The experimental drug, solanezumab, an injectable humanized monoclonal IgG1 antibody directed against Aβ peptides, is garnering a lot of attention for it's potential disease modifying effects for patients at risk of Alzheimer's disease. Current treatments may modify symptoms associated with the disorder but none are approved for actual disease modification or delayed on-set of symptoms. Previous clinical trials reported negative results and seemed to doom the drug and similar formulations. Now there may be interesting clinical trial results being released at the upcoming July conference.
So what gives?
A quick google search reveals the interest from news and finance channels. As estimates in Alzheimer's and dementia healthcare costs are quoted in excess of 600 billion dollars a year the enthusiasm is anticipated if not perhaps a little premature.
June 12 (Reuters) - The Alzheimer's Association may not offer an early look at highly sought clinical trial data on an experimental drug from Eli Lilly and Co after news of the impending release led to a jump in the company's shares.
Modeling applied to Phase 3 solanezumab data in patients with mild to moderate AD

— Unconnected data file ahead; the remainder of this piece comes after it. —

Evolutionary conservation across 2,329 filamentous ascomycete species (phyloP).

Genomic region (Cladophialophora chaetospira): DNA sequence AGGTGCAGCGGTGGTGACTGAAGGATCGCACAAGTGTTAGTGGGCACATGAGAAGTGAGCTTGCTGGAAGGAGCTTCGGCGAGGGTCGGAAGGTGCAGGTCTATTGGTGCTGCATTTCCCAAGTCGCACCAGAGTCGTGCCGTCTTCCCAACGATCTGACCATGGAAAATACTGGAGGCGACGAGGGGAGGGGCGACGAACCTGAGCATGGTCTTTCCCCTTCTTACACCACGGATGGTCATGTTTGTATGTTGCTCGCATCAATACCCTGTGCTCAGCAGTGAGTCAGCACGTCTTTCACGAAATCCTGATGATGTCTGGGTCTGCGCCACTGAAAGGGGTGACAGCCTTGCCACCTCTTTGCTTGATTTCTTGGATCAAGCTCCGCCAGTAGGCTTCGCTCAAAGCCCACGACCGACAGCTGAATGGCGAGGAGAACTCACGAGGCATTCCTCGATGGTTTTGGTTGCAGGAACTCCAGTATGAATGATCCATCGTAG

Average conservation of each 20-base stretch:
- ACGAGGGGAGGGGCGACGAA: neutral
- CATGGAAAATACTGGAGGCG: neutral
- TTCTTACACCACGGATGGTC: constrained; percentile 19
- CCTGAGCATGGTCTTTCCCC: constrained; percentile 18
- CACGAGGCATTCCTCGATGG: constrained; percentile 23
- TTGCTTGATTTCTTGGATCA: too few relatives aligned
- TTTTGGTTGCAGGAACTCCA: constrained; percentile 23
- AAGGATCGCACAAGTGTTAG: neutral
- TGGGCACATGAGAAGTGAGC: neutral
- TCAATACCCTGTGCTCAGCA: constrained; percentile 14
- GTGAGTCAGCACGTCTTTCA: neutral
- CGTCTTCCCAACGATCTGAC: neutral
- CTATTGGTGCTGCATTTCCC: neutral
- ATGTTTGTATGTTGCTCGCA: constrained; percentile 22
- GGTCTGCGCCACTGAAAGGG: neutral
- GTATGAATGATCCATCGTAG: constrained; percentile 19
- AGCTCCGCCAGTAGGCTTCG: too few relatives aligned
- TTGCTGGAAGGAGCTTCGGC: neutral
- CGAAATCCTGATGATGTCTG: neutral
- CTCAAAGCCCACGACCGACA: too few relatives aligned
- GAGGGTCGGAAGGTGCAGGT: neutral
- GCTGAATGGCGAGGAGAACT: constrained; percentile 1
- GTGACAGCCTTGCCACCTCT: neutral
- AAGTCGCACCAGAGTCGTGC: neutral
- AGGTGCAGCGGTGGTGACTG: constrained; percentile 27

What is visible from the graphic below--the phase 3 solanezumab data sustains the difference between the mean change in the "early start" and "delayed start" cohorts. An interesting finding worthy of anticipating the latest results from the EXPEDITION safety and efficacy studies and other data sets attempting to differentiate between potential disease modifying effects and attenuation of symptoms.
Application to Phase 3 Randomized Clinical Trial Data
We applied the analytical methodologies we propose in this paper to data from patients with mild AD in Phase 3 studies for solanezumab, a humanized monoclonal antibody, for the treat- ment of AD. EXPEDITION and EXPEDITION2 (ClinicalTrials.gov numbers NCT00905372 and NCT00904683) were Phase 3, 18-month, placebo-controlled studies investigating the efficacy and safety of solanezumab in patients with mild to moderate AD.